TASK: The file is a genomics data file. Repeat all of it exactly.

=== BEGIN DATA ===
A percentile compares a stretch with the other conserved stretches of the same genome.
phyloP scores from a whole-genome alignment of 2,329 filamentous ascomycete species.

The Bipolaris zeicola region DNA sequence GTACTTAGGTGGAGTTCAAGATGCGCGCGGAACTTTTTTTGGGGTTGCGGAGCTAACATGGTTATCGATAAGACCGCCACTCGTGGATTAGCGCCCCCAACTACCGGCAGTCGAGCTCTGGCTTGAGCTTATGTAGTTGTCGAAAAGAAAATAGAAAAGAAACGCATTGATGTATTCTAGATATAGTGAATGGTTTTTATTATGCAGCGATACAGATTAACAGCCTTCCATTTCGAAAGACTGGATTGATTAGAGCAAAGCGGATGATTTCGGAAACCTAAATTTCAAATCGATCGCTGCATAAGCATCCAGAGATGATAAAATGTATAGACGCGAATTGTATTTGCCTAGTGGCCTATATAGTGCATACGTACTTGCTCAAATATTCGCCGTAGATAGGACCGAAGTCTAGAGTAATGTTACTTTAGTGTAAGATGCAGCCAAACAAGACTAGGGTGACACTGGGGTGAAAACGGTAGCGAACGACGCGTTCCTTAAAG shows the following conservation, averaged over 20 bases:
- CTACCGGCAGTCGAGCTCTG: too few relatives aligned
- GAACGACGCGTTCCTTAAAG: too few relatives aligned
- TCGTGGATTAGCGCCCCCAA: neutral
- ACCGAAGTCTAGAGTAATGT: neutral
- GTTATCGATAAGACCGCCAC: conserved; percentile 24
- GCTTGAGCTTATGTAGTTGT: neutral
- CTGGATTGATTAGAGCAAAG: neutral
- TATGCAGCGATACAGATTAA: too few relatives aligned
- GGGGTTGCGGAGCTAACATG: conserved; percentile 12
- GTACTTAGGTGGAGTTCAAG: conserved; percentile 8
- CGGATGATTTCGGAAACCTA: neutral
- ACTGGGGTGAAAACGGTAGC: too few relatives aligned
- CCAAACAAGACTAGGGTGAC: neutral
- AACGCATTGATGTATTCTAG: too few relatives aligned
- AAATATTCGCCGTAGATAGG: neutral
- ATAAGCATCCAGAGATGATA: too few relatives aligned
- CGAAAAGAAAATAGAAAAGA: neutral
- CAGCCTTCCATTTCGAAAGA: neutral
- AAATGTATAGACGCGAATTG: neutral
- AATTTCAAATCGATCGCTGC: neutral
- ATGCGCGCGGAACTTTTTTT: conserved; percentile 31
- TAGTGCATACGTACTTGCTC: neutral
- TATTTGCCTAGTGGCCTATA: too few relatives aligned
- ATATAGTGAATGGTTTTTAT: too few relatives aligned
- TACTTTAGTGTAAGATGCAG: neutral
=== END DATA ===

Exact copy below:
A percentile compares a stretch with the other conserved stretches of the same genome.
phyloP scores from a whole-genome alignment of 2,329 filamentous ascomycete species.

The Bipolaris zeicola region DNA sequence GTACTTAGGTGGAGTTCAAGATGCGCGCGGAACTTTTTTTGGGGTTGCGGAGCTAACATGGTTATCGATAAGACCGCCACTCGTGGATTAGCGCCCCCAACTACCGGCAGTCGAGCTCTGGCTTGAGCTTATGTAGTTGTCGAAAAGAAAATAGAAAAGAAACGCATTGATGTATTCTAGATATAGTGAATGGTTTTTATTATGCAGCGATACAGATTAACAGCCTTCCATTTCGAAAGACTGGATTGATTAGAGCAAAGCGGATGATTTCGGAAACCTAAATTTCAAATCGATCGCTGCATAAGCATCCAGAGATGATAAAATGTATAGACGCGAATTGTATTTGCCTAGTGGCCTATATAGTGCATACGTACTTGCTCAAATATTCGCCGTAGATAGGACCGAAGTCTAGAGTAATGTTACTTTAGTGTAAGATGCAGCCAAACAAGACTAGGGTGACACTGGGGTGAAAACGGTAGCGAACGACGCGTTCCTTAAAG shows the following conservation, averaged over 20 bases:
- CTACCGGCAGTCGAGCTCTG: too few relatives aligned
- GAACGACGCGTTCCTTAAAG: too few relatives aligned
- TCGTGGATTAGCGCCCCCAA: neutral
- ACCGAAGTCTAGAGTAATGT: neutral
- GTTATCGATAAGACCGCCAC: conserved; percentile 24
- GCTTGAGCTTATGTAGTTGT: neutral
- CTGGATTGATTAGAGCAAAG: neutral
- TATGCAGCGATACAGATTAA: too few relatives aligned
- GGGGTTGCGGAGCTAACATG: conserved; percentile 12
- GTACTTAGGTGGAGTTCAAG: conserved; percentile 8
- CGGATGATTTCGGAAACCTA: neutral
- ACTGGGGTGAAAACGGTAGC: too few relatives aligned
- CCAAACAAGACTAGGGTGAC: neutral
- AACGCATTGATGTATTCTAG: too few relatives aligned
- AAATATTCGCCGTAGATAGG: neutral
- ATAAGCATCCAGAGATGATA: too few relatives aligned
- CGAAAAGAAAATAGAAAAGA: neutral
- CAGCCTTCCATTTCGAAAGA: neutral
- AAATGTATAGACGCGAATTG: neutral
- AATTTCAAATCGATCGCTGC: neutral
- ATGCGCGCGGAACTTTTTTT: conserved; percentile 31
- TAGTGCATACGTACTTGCTC: neutral
- TATTTGCCTAGTGGCCTATA: too few relatives aligned
- ATATAGTGAATGGTTTTTAT: too few relatives aligned
- TACTTTAGTGTAAGATGCAG: neutral